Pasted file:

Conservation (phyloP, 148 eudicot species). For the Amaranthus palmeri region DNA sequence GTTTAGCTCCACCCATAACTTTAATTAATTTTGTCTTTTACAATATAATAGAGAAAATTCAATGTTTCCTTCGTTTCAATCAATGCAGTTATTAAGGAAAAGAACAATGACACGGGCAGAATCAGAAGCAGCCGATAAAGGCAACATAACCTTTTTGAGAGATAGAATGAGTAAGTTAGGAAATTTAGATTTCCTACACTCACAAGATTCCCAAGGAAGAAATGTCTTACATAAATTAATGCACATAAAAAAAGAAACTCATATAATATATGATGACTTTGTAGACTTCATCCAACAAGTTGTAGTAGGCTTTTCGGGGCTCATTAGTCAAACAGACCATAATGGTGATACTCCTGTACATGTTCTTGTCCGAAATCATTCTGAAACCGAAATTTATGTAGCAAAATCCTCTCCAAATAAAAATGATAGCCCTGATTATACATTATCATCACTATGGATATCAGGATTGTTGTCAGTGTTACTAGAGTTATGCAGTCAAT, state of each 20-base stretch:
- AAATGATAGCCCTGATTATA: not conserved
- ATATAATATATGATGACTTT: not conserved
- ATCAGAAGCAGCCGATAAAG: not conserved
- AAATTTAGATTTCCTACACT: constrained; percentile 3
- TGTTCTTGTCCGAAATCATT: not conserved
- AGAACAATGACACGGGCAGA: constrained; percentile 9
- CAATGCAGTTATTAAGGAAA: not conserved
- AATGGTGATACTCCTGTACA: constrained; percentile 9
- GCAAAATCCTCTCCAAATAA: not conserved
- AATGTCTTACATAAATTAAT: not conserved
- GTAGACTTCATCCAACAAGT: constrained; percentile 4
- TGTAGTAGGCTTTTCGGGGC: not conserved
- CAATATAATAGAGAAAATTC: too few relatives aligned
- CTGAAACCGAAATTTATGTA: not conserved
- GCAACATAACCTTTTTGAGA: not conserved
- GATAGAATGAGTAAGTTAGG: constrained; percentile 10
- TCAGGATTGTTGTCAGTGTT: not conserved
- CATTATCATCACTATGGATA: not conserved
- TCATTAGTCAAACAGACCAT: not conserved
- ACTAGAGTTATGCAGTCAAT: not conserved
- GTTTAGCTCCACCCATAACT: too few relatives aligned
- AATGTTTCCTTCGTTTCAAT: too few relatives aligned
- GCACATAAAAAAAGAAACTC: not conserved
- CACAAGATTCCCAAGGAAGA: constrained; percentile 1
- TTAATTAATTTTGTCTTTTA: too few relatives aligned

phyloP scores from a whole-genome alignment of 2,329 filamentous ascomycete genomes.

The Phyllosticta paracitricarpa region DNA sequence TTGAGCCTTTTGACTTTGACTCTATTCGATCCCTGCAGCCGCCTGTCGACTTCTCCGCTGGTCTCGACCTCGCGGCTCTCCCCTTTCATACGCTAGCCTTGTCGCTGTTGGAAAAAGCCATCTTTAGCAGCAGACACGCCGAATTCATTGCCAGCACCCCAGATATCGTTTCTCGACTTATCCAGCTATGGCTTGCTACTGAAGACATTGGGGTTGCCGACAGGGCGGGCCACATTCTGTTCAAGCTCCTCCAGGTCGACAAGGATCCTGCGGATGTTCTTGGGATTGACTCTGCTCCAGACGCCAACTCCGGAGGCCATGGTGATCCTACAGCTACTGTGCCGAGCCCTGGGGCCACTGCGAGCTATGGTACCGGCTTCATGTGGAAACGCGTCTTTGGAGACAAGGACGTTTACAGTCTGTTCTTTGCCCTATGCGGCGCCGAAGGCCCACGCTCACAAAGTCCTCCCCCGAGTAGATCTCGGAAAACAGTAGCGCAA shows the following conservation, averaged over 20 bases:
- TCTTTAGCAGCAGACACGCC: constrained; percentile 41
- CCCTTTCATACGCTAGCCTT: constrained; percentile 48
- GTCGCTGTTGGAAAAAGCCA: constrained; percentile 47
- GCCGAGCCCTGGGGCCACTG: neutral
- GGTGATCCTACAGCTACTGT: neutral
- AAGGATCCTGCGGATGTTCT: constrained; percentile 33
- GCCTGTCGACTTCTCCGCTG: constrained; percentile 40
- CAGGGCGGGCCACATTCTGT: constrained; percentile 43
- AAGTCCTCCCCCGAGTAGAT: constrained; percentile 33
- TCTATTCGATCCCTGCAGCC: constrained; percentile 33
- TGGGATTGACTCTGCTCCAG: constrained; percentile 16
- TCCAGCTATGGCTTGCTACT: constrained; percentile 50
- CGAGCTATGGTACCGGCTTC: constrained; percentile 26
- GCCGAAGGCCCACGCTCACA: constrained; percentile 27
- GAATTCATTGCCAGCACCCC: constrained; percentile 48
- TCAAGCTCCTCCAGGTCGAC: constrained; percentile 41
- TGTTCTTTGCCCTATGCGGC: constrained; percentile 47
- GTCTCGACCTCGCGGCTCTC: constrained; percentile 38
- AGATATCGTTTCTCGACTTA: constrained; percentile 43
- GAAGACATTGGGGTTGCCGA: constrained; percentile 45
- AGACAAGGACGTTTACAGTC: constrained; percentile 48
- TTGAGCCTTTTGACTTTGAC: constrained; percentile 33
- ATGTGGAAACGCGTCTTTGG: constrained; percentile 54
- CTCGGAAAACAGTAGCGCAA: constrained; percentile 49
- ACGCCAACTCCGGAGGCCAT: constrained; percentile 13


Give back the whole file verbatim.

Conservation (phyloP, 148 eudicot species). For the Amaranthus palmeri region DNA sequence GTTTAGCTCCACCCATAACTTTAATTAATTTTGTCTTTTACAATATAATAGAGAAAATTCAATGTTTCCTTCGTTTCAATCAATGCAGTTATTAAGGAAAAGAACAATGACACGGGCAGAATCAGAAGCAGCCGATAAAGGCAACATAACCTTTTTGAGAGATAGAATGAGTAAGTTAGGAAATTTAGATTTCCTACACTCACAAGATTCCCAAGGAAGAAATGTCTTACATAAATTAATGCACATAAAAAAAGAAACTCATATAATATATGATGACTTTGTAGACTTCATCCAACAAGTTGTAGTAGGCTTTTCGGGGCTCATTAGTCAAACAGACCATAATGGTGATACTCCTGTACATGTTCTTGTCCGAAATCATTCTGAAACCGAAATTTATGTAGCAAAATCCTCTCCAAATAAAAATGATAGCCCTGATTATACATTATCATCACTATGGATATCAGGATTGTTGTCAGTGTTACTAGAGTTATGCAGTCAAT, state of each 20-base stretch:
- AAATGATAGCCCTGATTATA: not conserved
- ATATAATATATGATGACTTT: not conserved
- ATCAGAAGCAGCCGATAAAG: not conserved
- AAATTTAGATTTCCTACACT: constrained; percentile 3
- TGTTCTTGTCCGAAATCATT: not conserved
- AGAACAATGACACGGGCAGA: constrained; percentile 9
- CAATGCAGTTATTAAGGAAA: not conserved
- AATGGTGATACTCCTGTACA: constrained; percentile 9
- GCAAAATCCTCTCCAAATAA: not conserved
- AATGTCTTACATAAATTAAT: not conserved
- GTAGACTTCATCCAACAAGT: constrained; percentile 4
- TGTAGTAGGCTTTTCGGGGC: not conserved
- CAATATAATAGAGAAAATTC: too few relatives aligned
- CTGAAACCGAAATTTATGTA: not conserved
- GCAACATAACCTTTTTGAGA: not conserved
- GATAGAATGAGTAAGTTAGG: constrained; percentile 10
- TCAGGATTGTTGTCAGTGTT: not conserved
- CATTATCATCACTATGGATA: not conserved
- TCATTAGTCAAACAGACCAT: not conserved
- ACTAGAGTTATGCAGTCAAT: not conserved
- GTTTAGCTCCACCCATAACT: too few relatives aligned
- AATGTTTCCTTCGTTTCAAT: too few relatives aligned
- GCACATAAAAAAAGAAACTC: not conserved
- CACAAGATTCCCAAGGAAGA: constrained; percentile 1
- TTAATTAATTTTGTCTTTTA: too few relatives aligned

phyloP scores from a whole-genome alignment of 2,329 filamentous ascomycete genomes.

The Phyllosticta paracitricarpa region DNA sequence TTGAGCCTTTTGACTTTGACTCTATTCGATCCCTGCAGCCGCCTGTCGACTTCTCCGCTGGTCTCGACCTCGCGGCTCTCCCCTTTCATACGCTAGCCTTGTCGCTGTTGGAAAAAGCCATCTTTAGCAGCAGACACGCCGAATTCATTGCCAGCACCCCAGATATCGTTTCTCGACTTATCCAGCTATGGCTTGCTACTGAAGACATTGGGGTTGCCGACAGGGCGGGCCACATTCTGTTCAAGCTCCTCCAGGTCGACAAGGATCCTGCGGATGTTCTTGGGATTGACTCTGCTCCAGACGCCAACTCCGGAGGCCATGGTGATCCTACAGCTACTGTGCCGAGCCCTGGGGCCACTGCGAGCTATGGTACCGGCTTCATGTGGAAACGCGTCTTTGGAGACAAGGACGTTTACAGTCTGTTCTTTGCCCTATGCGGCGCCGAAGGCCCACGCTCACAAAGTCCTCCCCCGAGTAGATCTCGGAAAACAGTAGCGCAA shows the following conservation, averaged over 20 bases:
- TCTTTAGCAGCAGACACGCC: constrained; percentile 41
- CCCTTTCATACGCTAGCCTT: constrained; percentile 48
- GTCGCTGTTGGAAAAAGCCA: constrained; percentile 47
- GCCGAGCCCTGGGGCCACTG: neutral
- GGTGATCCTACAGCTACTGT: neutral
- AAGGATCCTGCGGATGTTCT: constrained; percentile 33
- GCCTGTCGACTTCTCCGCTG: constrained; percentile 40
- CAGGGCGGGCCACATTCTGT: constrained; percentile 43
- AAGTCCTCCCCCGAGTAGAT: constrained; percentile 33
- TCTATTCGATCCCTGCAGCC: constrained; percentile 33
- TGGGATTGACTCTGCTCCAG: constrained; percentile 16
- TCCAGCTATGGCTTGCTACT: constrained; percentile 50
- CGAGCTATGGTACCGGCTTC: constrained; percentile 26
- GCCGAAGGCCCACGCTCACA: constrained; percentile 27
- GAATTCATTGCCAGCACCCC: constrained; percentile 48
- TCAAGCTCCTCCAGGTCGAC: constrained; percentile 41
- TGTTCTTTGCCCTATGCGGC: constrained; percentile 47
- GTCTCGACCTCGCGGCTCTC: constrained; percentile 38
- AGATATCGTTTCTCGACTTA: constrained; percentile 43
- GAAGACATTGGGGTTGCCGA: constrained; percentile 45
- AGACAAGGACGTTTACAGTC: constrained; percentile 48
- TTGAGCCTTTTGACTTTGAC: constrained; percentile 33
- ATGTGGAAACGCGTCTTTGG: constrained; percentile 54
- CTCGGAAAACAGTAGCGCAA: constrained; percentile 49
- ACGCCAACTCCGGAGGCCAT: constrained; percentile 13